Wales

Dwr Cymru water price rises below inflation until 2020

Water
Image caption Dwr Cymru said it was promising 'significant' investment

Dwr Cymru Welsh Water has promised below-inflation price increases until 2020 in its five-year plan.

The firm says it will also invest £1.5bn in its water and sewerage services and, as a non-shareholder company, will pass on all gains to customers.

Bill increases will be kept to 1% below inflation every year until 2020.

Severn Trent Water, which serves mid Wales, is investing more than £3.2bn and promising a price freeze in 2015.

Dwr Cymru said the number of problems related to issues like sewer flooding, low water pressure and pollution will fall as a result of improved infrastructure.

Water companies in England and Wales all have to provide detailed plans to the regulator Ofwat every five years.

Ofwat will now decide whether it is satisfied with the balance between investment and prices or whether it wants changes.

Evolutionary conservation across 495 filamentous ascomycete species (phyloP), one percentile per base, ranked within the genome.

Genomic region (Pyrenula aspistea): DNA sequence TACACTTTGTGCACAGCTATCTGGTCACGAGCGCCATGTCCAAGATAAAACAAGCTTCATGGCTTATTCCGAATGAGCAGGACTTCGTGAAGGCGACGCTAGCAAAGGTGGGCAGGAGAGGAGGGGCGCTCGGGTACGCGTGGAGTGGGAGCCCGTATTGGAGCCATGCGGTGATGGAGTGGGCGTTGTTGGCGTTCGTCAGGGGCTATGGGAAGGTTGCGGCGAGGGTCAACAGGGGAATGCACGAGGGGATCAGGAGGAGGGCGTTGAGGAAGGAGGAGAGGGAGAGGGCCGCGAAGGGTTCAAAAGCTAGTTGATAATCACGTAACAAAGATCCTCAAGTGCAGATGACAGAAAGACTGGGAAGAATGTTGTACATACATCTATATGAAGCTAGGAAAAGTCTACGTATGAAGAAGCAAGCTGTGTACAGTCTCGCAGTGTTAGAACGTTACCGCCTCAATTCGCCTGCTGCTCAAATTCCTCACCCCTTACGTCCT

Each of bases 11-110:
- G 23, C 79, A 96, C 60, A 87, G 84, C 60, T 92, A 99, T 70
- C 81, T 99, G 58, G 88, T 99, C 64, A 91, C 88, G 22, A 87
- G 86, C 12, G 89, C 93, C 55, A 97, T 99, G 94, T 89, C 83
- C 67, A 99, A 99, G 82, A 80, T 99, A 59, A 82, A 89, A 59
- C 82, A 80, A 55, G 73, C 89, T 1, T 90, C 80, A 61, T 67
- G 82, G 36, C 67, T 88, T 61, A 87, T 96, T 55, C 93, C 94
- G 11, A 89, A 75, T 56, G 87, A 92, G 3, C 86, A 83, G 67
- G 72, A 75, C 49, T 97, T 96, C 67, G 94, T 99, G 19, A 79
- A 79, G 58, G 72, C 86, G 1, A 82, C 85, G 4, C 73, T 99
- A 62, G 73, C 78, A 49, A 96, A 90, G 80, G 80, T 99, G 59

Dwr Cymru has been owned and managed by not-for-profit company Glas Cymru since 2001.

It has no shareholders, which means any profits are put back into the business.

Glas Cymru chairman Bob Ayling said: "By 2020 we will have seen 10 consecutive years of keeping our price increases below inflation - reducing our prices by 12.5% in real terms.

"Yet with a £1.5bn investment programme we continue to invest significantly to maintain and improve our services, just as our customers demand."

He said 11,000 customers had responded to the company's consultation and 94% endorsed the plan.

Meanwhile Severn Trent, which serves customers in mid Wales as well as the English Midlands, has also promised a good deal for customers.

Chief executive Tony Wray said: "We have a track record of real price reductions over the last five years and for sharing the benefits of efficiency improvements with customers.

"We plan to maintain this record over the next five years and deliver better value, better services and a healthier environment."

The water industry is facing changes as a bill goes through parliament that will introduce more competition between firms in England and Wales.

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